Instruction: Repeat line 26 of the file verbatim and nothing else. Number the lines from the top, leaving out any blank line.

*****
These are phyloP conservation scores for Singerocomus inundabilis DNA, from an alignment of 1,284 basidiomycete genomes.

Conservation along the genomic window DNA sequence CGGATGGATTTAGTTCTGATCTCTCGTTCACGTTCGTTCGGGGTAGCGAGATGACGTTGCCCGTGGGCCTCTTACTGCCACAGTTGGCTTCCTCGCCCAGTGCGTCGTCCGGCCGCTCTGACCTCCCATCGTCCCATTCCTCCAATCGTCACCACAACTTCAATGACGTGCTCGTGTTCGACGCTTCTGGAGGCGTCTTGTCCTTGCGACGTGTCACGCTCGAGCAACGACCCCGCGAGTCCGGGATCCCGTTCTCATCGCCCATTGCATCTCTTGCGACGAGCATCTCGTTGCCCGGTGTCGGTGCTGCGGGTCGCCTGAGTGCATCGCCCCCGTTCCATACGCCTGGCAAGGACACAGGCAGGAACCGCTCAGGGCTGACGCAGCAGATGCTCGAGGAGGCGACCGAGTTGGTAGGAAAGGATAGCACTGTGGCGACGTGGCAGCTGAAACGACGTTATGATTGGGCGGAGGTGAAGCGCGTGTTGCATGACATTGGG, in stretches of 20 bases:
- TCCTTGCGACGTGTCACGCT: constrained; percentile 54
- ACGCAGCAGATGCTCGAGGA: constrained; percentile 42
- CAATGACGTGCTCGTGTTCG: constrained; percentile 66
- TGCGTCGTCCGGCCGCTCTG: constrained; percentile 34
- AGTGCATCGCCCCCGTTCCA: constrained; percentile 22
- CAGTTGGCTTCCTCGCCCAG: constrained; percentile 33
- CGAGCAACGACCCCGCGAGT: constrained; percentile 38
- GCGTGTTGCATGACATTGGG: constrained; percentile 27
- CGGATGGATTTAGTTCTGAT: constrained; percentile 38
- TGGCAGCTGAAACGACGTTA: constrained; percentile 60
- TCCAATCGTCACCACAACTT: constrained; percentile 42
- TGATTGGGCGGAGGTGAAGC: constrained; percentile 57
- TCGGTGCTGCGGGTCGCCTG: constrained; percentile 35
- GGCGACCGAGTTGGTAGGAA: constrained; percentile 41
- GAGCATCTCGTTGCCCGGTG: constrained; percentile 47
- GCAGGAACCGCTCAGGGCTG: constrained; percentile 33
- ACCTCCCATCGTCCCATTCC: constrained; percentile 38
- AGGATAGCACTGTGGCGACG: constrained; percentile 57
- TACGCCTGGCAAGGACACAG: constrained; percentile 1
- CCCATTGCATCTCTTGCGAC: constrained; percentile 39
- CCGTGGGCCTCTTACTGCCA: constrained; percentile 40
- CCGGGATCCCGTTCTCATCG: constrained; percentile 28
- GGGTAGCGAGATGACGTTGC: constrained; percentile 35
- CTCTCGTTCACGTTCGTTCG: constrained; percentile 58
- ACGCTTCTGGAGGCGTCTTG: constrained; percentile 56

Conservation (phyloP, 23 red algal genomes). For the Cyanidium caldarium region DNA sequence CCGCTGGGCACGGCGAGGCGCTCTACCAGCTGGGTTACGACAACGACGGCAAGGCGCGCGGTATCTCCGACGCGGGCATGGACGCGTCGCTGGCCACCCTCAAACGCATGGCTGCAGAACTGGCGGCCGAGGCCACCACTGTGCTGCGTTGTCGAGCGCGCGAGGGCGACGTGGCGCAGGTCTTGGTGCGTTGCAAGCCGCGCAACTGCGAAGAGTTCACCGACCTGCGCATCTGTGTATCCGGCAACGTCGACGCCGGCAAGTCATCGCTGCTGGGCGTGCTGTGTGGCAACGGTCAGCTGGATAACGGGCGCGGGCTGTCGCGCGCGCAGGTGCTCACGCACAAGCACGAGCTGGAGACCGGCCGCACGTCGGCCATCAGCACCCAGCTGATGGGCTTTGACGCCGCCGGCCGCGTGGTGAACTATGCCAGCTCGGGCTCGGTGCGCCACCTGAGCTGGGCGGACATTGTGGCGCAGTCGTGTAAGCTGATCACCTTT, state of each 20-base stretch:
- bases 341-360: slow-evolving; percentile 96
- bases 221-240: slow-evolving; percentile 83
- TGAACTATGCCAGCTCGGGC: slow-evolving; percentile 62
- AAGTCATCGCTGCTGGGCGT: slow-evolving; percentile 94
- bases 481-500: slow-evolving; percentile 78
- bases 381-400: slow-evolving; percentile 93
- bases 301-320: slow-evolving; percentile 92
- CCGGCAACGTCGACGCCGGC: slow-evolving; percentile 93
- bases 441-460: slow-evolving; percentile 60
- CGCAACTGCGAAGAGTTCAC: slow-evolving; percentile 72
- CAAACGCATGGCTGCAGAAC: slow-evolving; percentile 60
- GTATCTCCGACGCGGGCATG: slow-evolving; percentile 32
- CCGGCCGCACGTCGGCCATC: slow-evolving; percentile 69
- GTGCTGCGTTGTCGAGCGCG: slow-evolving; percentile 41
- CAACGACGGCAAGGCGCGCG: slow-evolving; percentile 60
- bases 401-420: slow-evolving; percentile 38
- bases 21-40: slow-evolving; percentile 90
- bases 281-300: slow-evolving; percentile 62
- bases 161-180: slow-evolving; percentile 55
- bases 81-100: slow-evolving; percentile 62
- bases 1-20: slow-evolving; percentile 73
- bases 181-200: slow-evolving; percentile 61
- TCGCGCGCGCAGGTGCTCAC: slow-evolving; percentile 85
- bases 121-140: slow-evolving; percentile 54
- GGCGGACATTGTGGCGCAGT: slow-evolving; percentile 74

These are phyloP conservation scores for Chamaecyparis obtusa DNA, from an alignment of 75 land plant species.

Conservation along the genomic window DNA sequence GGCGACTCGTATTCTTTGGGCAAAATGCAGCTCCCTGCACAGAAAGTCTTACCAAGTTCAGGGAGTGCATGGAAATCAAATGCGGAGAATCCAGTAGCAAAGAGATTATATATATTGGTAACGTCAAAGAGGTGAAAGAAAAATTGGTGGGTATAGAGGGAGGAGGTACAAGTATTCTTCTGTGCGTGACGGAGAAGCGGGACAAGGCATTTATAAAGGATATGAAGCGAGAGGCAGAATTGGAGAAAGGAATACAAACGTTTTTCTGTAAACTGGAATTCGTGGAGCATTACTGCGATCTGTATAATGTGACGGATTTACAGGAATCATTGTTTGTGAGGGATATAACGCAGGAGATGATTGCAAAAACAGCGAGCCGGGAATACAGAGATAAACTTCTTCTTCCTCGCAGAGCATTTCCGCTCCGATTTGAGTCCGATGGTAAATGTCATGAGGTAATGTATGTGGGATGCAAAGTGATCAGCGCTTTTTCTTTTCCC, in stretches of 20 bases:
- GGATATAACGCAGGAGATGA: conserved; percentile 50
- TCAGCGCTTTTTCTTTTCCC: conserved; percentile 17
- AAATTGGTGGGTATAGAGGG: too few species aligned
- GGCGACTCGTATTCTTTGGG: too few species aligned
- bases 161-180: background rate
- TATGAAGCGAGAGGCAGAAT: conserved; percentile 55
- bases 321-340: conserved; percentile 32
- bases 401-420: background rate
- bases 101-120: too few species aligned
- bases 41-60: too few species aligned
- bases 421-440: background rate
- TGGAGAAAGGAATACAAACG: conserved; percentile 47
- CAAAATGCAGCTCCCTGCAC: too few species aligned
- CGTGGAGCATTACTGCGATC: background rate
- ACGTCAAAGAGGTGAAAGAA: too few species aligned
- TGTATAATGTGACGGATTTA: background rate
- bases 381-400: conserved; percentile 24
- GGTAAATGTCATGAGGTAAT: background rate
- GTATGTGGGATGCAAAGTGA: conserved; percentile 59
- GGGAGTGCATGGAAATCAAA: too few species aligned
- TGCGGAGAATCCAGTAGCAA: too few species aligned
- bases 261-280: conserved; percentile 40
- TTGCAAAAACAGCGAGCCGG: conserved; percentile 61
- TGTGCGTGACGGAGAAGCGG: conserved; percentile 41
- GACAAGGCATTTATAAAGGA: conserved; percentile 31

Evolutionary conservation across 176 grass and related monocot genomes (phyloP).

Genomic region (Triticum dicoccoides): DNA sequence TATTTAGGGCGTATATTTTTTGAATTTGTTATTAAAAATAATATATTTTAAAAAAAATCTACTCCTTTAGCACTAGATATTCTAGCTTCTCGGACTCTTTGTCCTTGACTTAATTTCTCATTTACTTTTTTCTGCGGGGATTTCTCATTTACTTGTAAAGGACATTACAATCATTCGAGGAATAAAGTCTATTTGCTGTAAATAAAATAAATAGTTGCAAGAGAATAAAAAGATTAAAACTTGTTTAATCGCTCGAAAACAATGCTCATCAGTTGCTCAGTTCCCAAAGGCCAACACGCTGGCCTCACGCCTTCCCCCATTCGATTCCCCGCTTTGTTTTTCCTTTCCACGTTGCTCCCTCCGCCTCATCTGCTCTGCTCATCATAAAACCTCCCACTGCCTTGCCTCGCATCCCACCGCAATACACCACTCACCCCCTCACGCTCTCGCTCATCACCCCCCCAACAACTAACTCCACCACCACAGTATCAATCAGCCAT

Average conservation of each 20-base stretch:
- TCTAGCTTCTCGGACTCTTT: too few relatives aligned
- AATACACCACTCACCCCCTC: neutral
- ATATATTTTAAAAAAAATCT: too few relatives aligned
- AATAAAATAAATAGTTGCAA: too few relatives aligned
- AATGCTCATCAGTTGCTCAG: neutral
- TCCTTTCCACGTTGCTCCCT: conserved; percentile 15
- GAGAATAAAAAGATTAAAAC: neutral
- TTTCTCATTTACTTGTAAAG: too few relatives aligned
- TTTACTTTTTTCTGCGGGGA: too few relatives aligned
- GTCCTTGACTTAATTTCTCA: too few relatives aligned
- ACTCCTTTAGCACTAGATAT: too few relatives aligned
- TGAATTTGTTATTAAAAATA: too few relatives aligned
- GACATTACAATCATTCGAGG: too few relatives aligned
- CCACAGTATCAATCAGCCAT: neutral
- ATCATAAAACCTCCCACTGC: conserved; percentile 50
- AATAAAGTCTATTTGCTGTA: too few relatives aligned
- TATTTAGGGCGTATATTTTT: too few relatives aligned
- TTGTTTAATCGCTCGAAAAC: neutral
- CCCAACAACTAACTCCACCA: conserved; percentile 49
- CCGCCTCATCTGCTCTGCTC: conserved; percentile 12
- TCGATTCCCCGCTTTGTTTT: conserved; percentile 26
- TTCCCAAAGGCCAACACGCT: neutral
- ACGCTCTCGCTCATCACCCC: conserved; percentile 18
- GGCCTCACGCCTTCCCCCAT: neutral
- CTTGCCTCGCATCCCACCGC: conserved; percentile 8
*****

- CTCTCGTTCACGTTCGTTCG: constrained; percentile 58